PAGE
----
OBJECTIVE: To investigate the relationship between unrecognized myocardial infarction and the risk of stroke in a population-based cohort study. METHODS: We followed 6,439 participants from the Rotterdam Study for stroke until January 2002. Participants were free from stroke, and presence of myocardial infarction was assessed at baseline (1990-1993). We calculated hazard ratios of stroke for persons with unrecognized or recognized myocardial infarction compared with persons without myocardial infarction. Analyses were adjusted for age, sex, and cardiovascular risk factors. RESULTS: In 52,915 person-years of follow-up, 505 strokes occurred. Recognized myocardial infarction was only borderline associated with an increased risk of stroke. Unrecognized myocardial infarction increased the risk of stroke by 76% (age- and sex-adjusted hazard ratio 1.76, 95% CI 1.31 to 2.37). Stratification by sex showed that the increased risk was only found in men (hazard ratio for men 2.53, 95% CI 1.68 to 3.81; hazard ratio for women 1.27, 95% CI 0.82 to 1.96). After adjusting for cardiovascular risk factors at baseline, the risk remained significantly increased in men (hazard ratio for stroke 2.13, 95% CI 1.35 to 3.36). Subtyping of strokes revealed that unrecognized myocardial infarction was particularly associated with cortical ischemic strokes (hazard ratio for men 3.57, 95% CI 1.79 to 7.12). CONCLUSIONS: Men with unrecognized myocardial infarction have an increased risk of stroke.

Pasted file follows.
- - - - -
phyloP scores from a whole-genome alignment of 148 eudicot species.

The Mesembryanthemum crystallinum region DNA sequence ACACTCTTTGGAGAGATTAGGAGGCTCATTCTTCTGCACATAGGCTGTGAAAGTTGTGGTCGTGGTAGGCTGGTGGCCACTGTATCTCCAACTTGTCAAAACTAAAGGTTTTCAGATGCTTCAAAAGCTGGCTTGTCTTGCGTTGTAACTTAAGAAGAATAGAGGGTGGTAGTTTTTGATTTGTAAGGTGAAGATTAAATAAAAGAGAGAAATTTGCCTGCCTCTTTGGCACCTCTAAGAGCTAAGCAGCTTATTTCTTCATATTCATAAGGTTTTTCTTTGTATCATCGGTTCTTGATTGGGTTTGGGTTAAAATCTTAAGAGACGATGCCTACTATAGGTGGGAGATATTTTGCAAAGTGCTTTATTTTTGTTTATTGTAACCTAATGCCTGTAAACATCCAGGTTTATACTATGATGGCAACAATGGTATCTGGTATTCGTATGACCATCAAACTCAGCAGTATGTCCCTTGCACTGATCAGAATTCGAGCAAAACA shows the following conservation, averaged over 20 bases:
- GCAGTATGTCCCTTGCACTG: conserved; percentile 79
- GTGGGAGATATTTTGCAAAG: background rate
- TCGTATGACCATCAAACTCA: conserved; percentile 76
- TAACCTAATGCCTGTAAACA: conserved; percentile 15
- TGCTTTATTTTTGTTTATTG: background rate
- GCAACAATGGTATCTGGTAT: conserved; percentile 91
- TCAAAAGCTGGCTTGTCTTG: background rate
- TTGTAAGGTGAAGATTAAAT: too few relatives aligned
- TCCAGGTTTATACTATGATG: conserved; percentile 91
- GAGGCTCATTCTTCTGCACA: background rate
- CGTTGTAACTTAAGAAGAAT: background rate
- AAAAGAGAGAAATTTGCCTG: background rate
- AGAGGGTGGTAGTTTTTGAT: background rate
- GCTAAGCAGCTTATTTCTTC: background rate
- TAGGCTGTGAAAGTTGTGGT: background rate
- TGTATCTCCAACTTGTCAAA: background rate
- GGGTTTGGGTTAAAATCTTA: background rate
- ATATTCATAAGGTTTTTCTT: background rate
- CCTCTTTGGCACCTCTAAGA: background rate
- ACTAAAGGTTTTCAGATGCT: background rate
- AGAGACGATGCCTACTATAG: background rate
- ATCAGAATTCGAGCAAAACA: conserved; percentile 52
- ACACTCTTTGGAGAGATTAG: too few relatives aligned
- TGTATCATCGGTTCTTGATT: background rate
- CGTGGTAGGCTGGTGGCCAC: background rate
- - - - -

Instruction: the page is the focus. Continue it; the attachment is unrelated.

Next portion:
doi.org/10.1212/01.wnl.0000242631.75954.72, hdl.handle.net/1765/56340
Department of Medical Informatics

Ikram, A., Hollander, M., Bos, M., Kors, J., Koudstaal, P., Hofman, A., … Breteler, M. (2006). Unrecognized myocardial infarction and the risk of stroke: The Rotterdam study. Neurology, 67(9), 1635–1639. doi:10.1212/01.wnl.0000242631.75954.72